The bugs notwithstanding, the swamp was a special place for me to visit. Not only was it a common hunting ground to the Choanoac, Nansemond, Chesapeake and Weapemeoc people, but my ancestor John Bass, a mixed blood Indian, African and European man, lived on the western edge of it for a long time before moving further west to the Urahaw Swamp. It was a special thing to see my ancestors’ former home.
After the swamp adventure we went to the Outer Banks around the Kill Devil Hills where we had a hotel room near the ocean. The plan was for another evening of beach fun, but the wind was so strong and chilly that we had to retreat from the beach after a half hour. In our hotel room, I thoroughly enjoyed a long hot shower. Having been camping and swamping for several days, I was getting pretty ripe and needed further delousing. Plucking the last of the ticks and mites that I had missed earlier was no small task, and something my kids really did not relish as I purified them as well. We couldn’t leave the Outer Banks without having some of the seafood, so we had a great dinner of crab, fried oysters and various other sea creatures. My older daughter loved it, especially the squid. Wierdo.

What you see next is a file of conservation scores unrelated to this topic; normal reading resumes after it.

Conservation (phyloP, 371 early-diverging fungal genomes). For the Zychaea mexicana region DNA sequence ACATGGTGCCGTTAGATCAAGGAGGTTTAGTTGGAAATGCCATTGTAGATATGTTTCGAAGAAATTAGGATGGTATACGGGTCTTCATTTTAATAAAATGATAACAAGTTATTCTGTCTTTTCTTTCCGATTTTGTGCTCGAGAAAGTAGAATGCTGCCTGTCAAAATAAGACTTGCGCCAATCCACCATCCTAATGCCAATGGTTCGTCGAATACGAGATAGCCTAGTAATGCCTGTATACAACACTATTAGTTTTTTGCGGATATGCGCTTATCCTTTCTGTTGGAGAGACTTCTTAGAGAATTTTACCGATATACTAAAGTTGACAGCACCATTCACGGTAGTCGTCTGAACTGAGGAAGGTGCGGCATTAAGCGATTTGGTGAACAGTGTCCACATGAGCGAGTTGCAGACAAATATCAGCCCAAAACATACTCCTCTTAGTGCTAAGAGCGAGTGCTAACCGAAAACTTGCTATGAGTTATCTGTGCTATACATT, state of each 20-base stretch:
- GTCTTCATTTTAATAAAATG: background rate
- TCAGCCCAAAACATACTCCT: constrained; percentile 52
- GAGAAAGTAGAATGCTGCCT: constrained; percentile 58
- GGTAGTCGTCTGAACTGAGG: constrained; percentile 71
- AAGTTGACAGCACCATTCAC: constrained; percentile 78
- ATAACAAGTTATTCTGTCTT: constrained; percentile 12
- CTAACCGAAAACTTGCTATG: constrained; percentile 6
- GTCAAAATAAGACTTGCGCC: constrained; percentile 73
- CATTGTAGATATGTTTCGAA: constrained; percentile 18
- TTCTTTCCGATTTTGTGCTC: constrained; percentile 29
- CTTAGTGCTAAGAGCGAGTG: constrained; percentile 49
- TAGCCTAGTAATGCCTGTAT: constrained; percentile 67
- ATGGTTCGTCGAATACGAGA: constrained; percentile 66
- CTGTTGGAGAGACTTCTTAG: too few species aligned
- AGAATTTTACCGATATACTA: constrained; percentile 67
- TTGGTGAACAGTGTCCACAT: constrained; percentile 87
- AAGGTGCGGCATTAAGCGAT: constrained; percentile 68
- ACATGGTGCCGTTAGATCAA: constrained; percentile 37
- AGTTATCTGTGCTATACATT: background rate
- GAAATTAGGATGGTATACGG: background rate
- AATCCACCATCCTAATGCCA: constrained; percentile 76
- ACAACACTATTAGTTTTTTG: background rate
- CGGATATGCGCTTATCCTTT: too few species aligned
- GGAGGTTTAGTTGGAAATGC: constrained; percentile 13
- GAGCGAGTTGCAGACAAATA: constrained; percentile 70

The next morning we had a good hot breakfast and set out for something I had always wanted to see, Roanoke Island. We had a choice, for time reasons, between the Roanoke Festival Park, where there were recreated villages and such things, or the Fort Raleigh archeological site. Since we had already seen the Jamestown recreation, which was very well done, we opted for the original Fort Raleigh. It was one of my favorite parts of the journey. After looking at the reconstructed earthworks of part of the colony, we went on the Thomas Hariot nature trail, which had interpretive signs on the native vegetation that Hariot wrote about. At the end of the trail, we reached the beach, where the kids played while I looked around. This north side of the island was eroding into the Sound, and occasionally yielded new artifacts. Unable to resist, I looked along these low cliffs, not expecting to find anything, but right at the base of a sand cliff was a very old looking and corroded, unrecognizable metal object. While very round and oblong in shape (it looked like a turd) it was rusted into the sand to the point that it was larger than its original shape. It was not necessarily of Roanoke age, and may have been, say 19th century as a Civil War battle was fought there, but I thought it was very cool to find and turned it in to the ranger at the visitor’s center. A few minutes later another park visitor turned in a piece of metal she had found, so I imaged a bin of old, worthless metal there must have been under the rangers desk from “artifacts” found by the public. But you never know.